The Mafia Capo, How to Catch a Killer & Red-Flagging the Leagues

  “And a lot of these basketball players would go to the same clubs…and we got our eye on one or two of the guys. And I’d say, “Listen, you are a smart guy. I’m your good friend. Let me tell you how you are going to make some money.”
  Michael Franzese, the former Mafia Capo for the Colombo Crime Family, is the keynote speaker for the second annual Sports Integrity presentation at the University of New Haven. Wednesday, April 21st at 5.00 p.m. (New York time) – on Zoom.

Franzese was the youngest Capo in Mafia history, making over a billion dollars a month in a multi-state gasoline tax fraud. He also fixed a number of major sports events.

Join us as Michael Franzese discusses his means, methods and what the new legalization of gambling will mean for American sport.

All are welcome to this extraordinary event but do please register at – [email protected]
How to Catch a Killer

CrimeWaves Podcast, has moved into its second mini-season on how homicide investigators solve their cases. The first episode – A Murder in Our Town – is the great Tim Palmbach, former head of homicide for the Connecticut State Police, telling of the killing of a prosecution witness.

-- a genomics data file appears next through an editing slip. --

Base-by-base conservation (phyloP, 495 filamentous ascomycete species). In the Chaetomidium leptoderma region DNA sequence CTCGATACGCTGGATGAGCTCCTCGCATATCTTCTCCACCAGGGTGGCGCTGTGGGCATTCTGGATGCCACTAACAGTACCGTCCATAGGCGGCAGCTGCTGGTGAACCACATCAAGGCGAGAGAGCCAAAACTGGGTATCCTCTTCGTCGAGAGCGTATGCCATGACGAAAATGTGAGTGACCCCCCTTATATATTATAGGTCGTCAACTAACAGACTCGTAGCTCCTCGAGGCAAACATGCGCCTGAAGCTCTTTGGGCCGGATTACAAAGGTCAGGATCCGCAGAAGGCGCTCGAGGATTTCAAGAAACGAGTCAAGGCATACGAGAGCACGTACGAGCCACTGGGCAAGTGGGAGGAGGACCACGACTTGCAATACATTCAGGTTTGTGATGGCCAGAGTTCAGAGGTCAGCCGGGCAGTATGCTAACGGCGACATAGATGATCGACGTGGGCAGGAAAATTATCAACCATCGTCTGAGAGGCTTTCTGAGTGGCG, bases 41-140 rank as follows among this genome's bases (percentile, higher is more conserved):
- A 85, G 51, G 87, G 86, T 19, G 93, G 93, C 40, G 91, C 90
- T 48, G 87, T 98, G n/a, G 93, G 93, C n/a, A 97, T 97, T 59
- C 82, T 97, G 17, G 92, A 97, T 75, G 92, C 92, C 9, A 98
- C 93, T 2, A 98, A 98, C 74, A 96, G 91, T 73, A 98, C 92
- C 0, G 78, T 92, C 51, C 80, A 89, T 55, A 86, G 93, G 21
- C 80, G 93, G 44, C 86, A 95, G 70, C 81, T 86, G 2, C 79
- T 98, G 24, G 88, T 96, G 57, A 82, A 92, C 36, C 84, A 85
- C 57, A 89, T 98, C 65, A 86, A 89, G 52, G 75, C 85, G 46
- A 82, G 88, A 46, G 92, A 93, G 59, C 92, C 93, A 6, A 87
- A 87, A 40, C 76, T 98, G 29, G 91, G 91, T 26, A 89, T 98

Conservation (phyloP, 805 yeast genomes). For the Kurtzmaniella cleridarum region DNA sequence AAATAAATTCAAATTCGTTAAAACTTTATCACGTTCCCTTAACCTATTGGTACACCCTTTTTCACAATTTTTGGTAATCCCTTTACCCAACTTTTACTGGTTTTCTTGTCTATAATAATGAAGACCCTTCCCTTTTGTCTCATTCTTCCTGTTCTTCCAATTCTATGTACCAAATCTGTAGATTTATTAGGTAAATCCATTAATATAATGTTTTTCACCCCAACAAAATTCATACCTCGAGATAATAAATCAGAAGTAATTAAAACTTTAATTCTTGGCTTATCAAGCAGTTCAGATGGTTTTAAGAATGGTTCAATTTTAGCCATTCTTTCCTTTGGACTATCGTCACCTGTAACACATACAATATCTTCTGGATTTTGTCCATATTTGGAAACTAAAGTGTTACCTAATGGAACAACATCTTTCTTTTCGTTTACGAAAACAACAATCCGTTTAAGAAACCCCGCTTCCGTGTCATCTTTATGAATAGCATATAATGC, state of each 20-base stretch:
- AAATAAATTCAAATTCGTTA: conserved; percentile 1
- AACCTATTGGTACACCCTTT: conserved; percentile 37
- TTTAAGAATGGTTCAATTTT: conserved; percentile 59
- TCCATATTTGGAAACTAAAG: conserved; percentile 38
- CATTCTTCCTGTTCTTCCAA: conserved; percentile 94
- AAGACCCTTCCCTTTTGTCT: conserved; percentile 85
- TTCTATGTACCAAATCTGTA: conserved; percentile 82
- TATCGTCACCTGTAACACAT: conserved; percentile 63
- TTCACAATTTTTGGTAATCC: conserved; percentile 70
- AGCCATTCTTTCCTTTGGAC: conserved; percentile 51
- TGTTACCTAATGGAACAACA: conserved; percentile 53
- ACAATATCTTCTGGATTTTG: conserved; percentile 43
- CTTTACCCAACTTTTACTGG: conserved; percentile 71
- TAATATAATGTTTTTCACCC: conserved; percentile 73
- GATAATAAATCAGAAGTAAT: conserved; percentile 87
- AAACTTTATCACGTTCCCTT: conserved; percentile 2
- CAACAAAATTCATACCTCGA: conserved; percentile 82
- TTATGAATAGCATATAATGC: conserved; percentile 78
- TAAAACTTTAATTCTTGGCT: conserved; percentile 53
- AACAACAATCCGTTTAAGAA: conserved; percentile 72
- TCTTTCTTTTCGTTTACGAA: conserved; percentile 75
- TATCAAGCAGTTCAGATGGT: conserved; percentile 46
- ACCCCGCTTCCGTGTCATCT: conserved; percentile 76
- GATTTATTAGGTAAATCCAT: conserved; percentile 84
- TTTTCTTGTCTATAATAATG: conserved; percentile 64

His body was found on a beach. The unit set up their investigation – when out of a blue sky, a massive rain cloud appeared and destroyed all the physical evidence. Palmbach describes the painstaking two-year investigation that solved the case.

Other stories in the season, are the leading forensic research Professor Claire Glynn and the new forensic genealogy technology that helped detectives crack ‘The Golden State Killer’ case. The Disappearance of Annie Le – the lead investigator Lisa Dadio tells the tragic story of a beautiful, intelligent young Yale graduate student who went missing days before her wedding. And ‘The Most Important Tool at the Crime Scene is your Brain’ – Peter Valentin, the brilliant police officer turned professor talks about organizing the crime scene.

These episodes and the first season of CrimeWaves – ‘Blood Sports’ – can be found at

Red-Flagging the Leagues

  The Sports Integrity Center at the University of New Haven, produced its first research, for the academic journal ‘Sport in Society’. We examined which of the U.S. major sports leagues – National Football League (NFL), Major League Baseball (MLB), National Hockey League (NHL), National Basketball Association (NBA) or the Tier-1 National College Athletic Association (NCAA) – is most likely to be corrupted by the waves of match-fixing that have hit international sport.

We used ‘Hill’s Law of Fixing’ – or the total amount gambled on a sport divided by the median salary of the players – along with seven other factors to determine which league is most in danger.

Read the paper here:

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